Ariana Grande dazzled fans and critics alike during her first full UK gig since the Manchester attack, at London's O2 Arena on Saturday night.
The US singer performed a 24-song set complete with a neon limousine and a re-creation of The Last Supper.
"Thank u for beyond magical opening night," tweeted Grande afterwards.
It was her first proper show on British soil since a bomb went off killing 22 people after her performance at the Manchester Arena in 2017.
"London, I love u," declared the 26-year-old online.
"I'm soooo happy to be back!!!" she added.
Her Sweetener world tour set drew largely on hits from the album of the same name - including God is a Woman and No Tears Left to Cry - as well as the night-closing title track from her most recent number one LP, Thank U, Next.
The star was also joined by collaborators Social House for a rendition of her new song Boyfriend.
Ariana Grande shares an on-stage giggle with Mikey Foster of Social House
The Guardian gave the show three stars out of five, saying the evolving singer delivered "crowd-pleasing anthems of female resilience", while her fans brought the "high-pitched hysteria".
"The rabbit ears that were once her trademark are long gone," wrote Alexi Petridis, but "the high ponytail is more immense than ever and her fans scream every time she flicks it with her fingers."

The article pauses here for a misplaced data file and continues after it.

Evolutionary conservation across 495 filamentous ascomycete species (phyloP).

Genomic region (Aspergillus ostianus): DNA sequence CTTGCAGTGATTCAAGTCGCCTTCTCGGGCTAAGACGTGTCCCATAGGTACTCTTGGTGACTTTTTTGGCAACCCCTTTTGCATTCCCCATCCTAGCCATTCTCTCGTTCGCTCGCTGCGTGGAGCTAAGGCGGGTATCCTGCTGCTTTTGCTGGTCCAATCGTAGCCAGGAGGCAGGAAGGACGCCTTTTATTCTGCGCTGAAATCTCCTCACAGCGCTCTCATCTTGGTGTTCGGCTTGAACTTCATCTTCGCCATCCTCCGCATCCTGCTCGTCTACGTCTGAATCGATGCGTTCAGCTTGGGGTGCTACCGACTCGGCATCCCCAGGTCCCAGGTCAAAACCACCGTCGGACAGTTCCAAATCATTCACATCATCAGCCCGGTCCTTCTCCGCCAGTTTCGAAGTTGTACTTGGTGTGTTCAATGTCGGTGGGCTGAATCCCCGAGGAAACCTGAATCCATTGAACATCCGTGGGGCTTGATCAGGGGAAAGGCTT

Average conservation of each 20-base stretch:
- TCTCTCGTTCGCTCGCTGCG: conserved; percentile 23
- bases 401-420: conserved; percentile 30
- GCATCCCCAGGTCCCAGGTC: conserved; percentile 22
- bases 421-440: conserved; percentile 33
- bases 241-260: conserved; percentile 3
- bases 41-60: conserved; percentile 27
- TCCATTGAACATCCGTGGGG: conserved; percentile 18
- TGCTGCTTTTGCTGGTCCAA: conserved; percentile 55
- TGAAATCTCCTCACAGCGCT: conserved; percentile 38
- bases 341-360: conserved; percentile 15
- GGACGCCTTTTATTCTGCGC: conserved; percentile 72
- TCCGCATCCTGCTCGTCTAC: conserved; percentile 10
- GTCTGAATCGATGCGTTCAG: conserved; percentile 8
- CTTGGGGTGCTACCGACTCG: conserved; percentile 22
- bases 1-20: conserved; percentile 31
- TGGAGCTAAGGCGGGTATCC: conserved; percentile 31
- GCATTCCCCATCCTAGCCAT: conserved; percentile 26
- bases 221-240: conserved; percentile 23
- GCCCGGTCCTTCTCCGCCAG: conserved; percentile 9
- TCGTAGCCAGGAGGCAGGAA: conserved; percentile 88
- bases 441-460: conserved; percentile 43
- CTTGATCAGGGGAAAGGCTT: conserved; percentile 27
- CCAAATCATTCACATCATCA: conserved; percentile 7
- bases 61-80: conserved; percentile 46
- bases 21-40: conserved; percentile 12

Grande has tweeted regularly and candidly about her mental health struggles since the bomb tragedy two years ago and the subsequent death of her ex-boyfriend Mac Miller, and Petridis noted "the most vociferous response is generated by Breathin', a song about overcoming panic attacks and anxiety."
"Anyone hoping to hear her open her heart up goes home unhappy," he concluded though, as the singer failed to directly address either event from the stage.
Grande has had three UK number one albums and five chart-topping singles
The Telegraph gave Grande a five star review, describing her show as "a night of magic and melancholy from the most exciting young star in pop."
Adam White asserted "music has been therapy" for the singer, "providing shelter from a number of traumas in recent years, each serving as a tragic backdrop to what has been a creative and commercial flourishing."
Vulnerable crowd pleaser, One Last Time, was notable by its absence but it didn't stop The Independent from giving the concert four stars, calling it "one of the most rousing pop shows of the year."
Douglas Greenwood wrote that Grande had pulled off "a relentless wall of pop wonder, crammed with little curveballs," including fake cash falling from the ceiling and the performance of 2014 song Only 1 beneath a gigantic, luminous moon.
The star was performing the first of a three-night run at the London venue
"That she's standing here today," he added, is "a minor miracle."
Grande will perform two more gigs at the same venue this week before making a no doubt emotional return to Manchester this Saturday to play Pride.
The pop star was made an honorary Mancunian after she put on a star-studded and speedily-arranged fundraiser, One Love Manchester, at Old Trafford Cricket Ground just two weeks after the Manchester Arena bombing.
The Florida-born superstar will no doubt have something similarly mercurial up her sleeve for fans in her adopted city.